Single frequency  1 and 3 kHz and broadband noise with durations of 500, 200, 100, 50, and 20 ms
threshold, 1 dB steps
contralateral 
Cacace , 1991   Adults with normal hearing  Single frequency, 300 Hz, 80 dB SPL  1 kHz with durations of 200, 50, 100, and 500 ms
ipsilateral and contralateral 
Sprague , 1985   53  Neonates  Single frequency, 220 Hz, 660 Hz  1 kHz pure tone; broadband noise
threshold, 5-10 dB steps
ipsilateral & contralateral 
Jacob–Corteletti , 2015   36  20 newborn and 16 neonates who passed hearing screener  Single frequency, 226 Hz, 1000 Hz  0.5, 1, 2, and 4 kHz
threshold
ipsilateral 
Bharadwaj , 2019   Adults  Wideband, click  76 dB SPL broadband noise 
Feeney , 2003   34  Adults with normal hearing  Single frequency, 226 Hz  1 and 2 kHz pure tone
thresholds, 2 dB steps
contralateral 
Wideband, chirp, 65 dB SPL  1 and 2 kHz pure tone
contralateral 
Feeney and Keefe, 2001   Adults  Single frequency, 226 Hz  Broadband noise
threshold, 2 dB steps
contralateral 
Wideband, chirp  Broadband noise
contralateral 
Schairer , 2007   38  22 adults
16 children 
Single frequency, 226 Hz  1, 2 kHz and broadband noise
threshold, 95 dB, 5–10 dB steps 
Wideband, click  Broadband noise
threshold, 90 dB 4 dB steps 
Feeney , 2017   33  Adults with normal hearing  Single frequency, 226 Hz  Broadband noise
threshold starting at 65 dB, 5–10 dB steps
ipsilateral 
Wideband, click  Broadband noise, low pass filter of 8 kHz 45–90 dB, 5 dB steps 
Guest , 2019b   30  Adults with normal hearing  Single frequency, 226 Hz  1, 2, and 4 kHz
threshold, 2–10 dB steps
ipsilateral 
Kamerer , 2019   17  Adults with normal hearing  Wideband, click, 95 dB peSPL  Broadband noise
45–90 dB SPL in 5 dB steps 
Lindgren , 1983   100  Adults with noise induced hearing loss  Single frequency, 220 Hz  Tone burst 0.5, 1, 2 kHz
threshold
contralateral 
Causon , 2020   48  Adults with normal hearing  Single frequency, 226 Hz  0.5, 2, 4 kHz and broadband noise
growth function and threshold, 65–75 dB, 5 dB steps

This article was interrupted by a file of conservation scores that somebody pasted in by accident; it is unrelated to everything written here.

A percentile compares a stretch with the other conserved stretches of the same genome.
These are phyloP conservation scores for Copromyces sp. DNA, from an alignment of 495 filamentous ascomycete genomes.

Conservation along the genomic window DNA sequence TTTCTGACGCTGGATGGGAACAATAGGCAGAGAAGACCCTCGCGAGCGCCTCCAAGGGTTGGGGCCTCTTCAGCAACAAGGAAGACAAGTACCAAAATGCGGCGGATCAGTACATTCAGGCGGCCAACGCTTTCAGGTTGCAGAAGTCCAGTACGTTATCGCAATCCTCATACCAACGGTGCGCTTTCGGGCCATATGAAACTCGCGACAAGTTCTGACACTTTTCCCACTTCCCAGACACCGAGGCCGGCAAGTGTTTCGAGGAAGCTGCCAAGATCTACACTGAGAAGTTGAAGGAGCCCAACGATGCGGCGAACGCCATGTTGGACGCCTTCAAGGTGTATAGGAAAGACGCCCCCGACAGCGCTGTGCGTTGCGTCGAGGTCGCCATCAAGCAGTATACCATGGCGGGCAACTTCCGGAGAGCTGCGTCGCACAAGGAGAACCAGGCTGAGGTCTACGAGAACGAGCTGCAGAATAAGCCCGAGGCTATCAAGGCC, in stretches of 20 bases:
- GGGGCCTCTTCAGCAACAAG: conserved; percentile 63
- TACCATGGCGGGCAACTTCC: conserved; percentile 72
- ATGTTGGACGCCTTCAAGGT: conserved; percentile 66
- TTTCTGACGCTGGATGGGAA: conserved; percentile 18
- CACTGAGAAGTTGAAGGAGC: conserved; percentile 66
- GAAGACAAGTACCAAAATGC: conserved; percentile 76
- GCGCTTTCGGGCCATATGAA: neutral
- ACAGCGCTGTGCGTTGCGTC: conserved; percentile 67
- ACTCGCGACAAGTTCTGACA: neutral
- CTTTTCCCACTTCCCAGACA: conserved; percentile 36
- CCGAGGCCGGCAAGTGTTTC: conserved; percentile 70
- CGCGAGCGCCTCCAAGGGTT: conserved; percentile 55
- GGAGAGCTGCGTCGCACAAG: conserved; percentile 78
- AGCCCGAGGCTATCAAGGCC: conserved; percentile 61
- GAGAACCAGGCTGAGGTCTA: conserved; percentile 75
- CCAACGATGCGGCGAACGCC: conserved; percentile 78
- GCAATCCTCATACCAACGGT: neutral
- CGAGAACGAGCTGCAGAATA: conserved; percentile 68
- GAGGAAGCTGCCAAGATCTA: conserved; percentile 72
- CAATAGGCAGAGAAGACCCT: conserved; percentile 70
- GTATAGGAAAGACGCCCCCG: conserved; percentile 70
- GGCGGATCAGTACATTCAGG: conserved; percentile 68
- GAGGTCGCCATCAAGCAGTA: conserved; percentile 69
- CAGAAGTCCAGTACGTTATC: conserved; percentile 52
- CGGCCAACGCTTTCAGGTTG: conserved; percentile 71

ipsilateral & contralateral 
Shehorn , 2020   43  Adults with normal hearing (20) and adults with hearing loss (21)  Wideband, click  Broadband noise burst (0.1–4 kHz)
75-, 90-, and 105-dB SPL
ipsilateral & contralateral 
Wojtczak , 2017   18  Adults with normal hearing and tinnitus  Wideband, clicks, 95 dB peSPL  Gaussian noise (0.5–10 kHz) growth function, 63 dB SPL, 5 dB steps contralateral 
Guest , 2019a   38  Adults with normal hearing  Single frequency, 226 Hz  1, 2, 4 kHz
threshold, 75 dB, 2 dB steps
ipsilateral 
Saiz-Alia , 2019   43  Adults with normal hearing and difficulty in background noise  Single frequency, 226 Hz  1 and 4 kHz
threshold, 75 dB, 2 dB steps
ipsilateral 
Mepani , 2020   165  Adults with normal hearing  Single frequency, 226 Hz and  0.5, 1,2, and 4 kHz
Threshold, 65–95 dB, 1 dB steps
ipsilateral 
Wideband, click (2 different pieces of equipment)  White noise
threshold, 60-95 dB, 5 dB steps
contralateral 
Bharadwaj , 2022   53  Adults with normal hearing, at risk for cochlear synaptopathy  Wideband, click, 90 dB peSPL  Broadband noise
34–94 dB SPL, 6 dB steps
ipsilateral 
ANIMAL  Noise exposed chinchillas 
Valero , 2016   Noise exposed mice  Wideband, chirp train  Frozen noise, high pass (16-45.2 kHz)
72 to 100 dB, 2 dB steps
contralateral 
Valero , 2018   16  Noise exposed mice  Wideband, chirp train (70-80 dB SPL)  Frozen noise
threshold, 75 dB in 5 dB steps
contralateral 
Trevino , 2022   Carboplatin-treated chinchillas  Single frequency, 226 Hz  Low bandpass noise, high bandpass noise, broadband noise
95 dB HL
ipsilateral 
Study No. Subjects Probe parameters Elicitor parameters
HUMAN  Jerger , 1986   26  24 normal hearing adults; 2 adults with abnormal reflex patterns  Single frequency, 270 Hz, 85 dB SPL  0.5 and 2 kHz pure tone; broadband noise
80–110 dB SPL, 10 dB steps
ipsilateral & contralateral 
Wilson , 1978   Adults with normal hearing  Single frequency, 220 Hz  0.5, 1, 2, 4 kHz pure tones
threshold, 1 dB steps
contralateral 
Silman, 1979   40  20 young normal hearing adult ears 20 elderly normal hearing adult ears  Single frequency, 220 Hz  0.5, 1, 2 kHz pure tones; broadband noise threshold, 1 dB step 
Peterson and Liden, 1972   99  67 normal hearing adults
32 adults with sensorineural hearing loss 
Single frequency, 220 Hz, 625 Hz, 800 Hz
70 dB SPL 
0.25, 0.5, 1, 2, 4 kHz pure tones; narrowband noise centered at 0.5, 1, 2, 4 kHz
threshold, growth function 
Wilson and McBride, 1978   Adults with normal hearing  Single frequency, 220 Hz, 660 Hz  0.25, 0.5, 1, 2, 4 kHz pure tones; broadband noise
Thresholds 2 dB steps, growth function, 4 dB steps up to 116 dB SPL 
Deiters , 2019   190  Adults with normal hearing  Single frequency, 226 Hz  0.5, 1, 2, 4, 8 kHz; white noise; firearm stimuli (0.22, 5.56, and 0.50 caliber gunshots)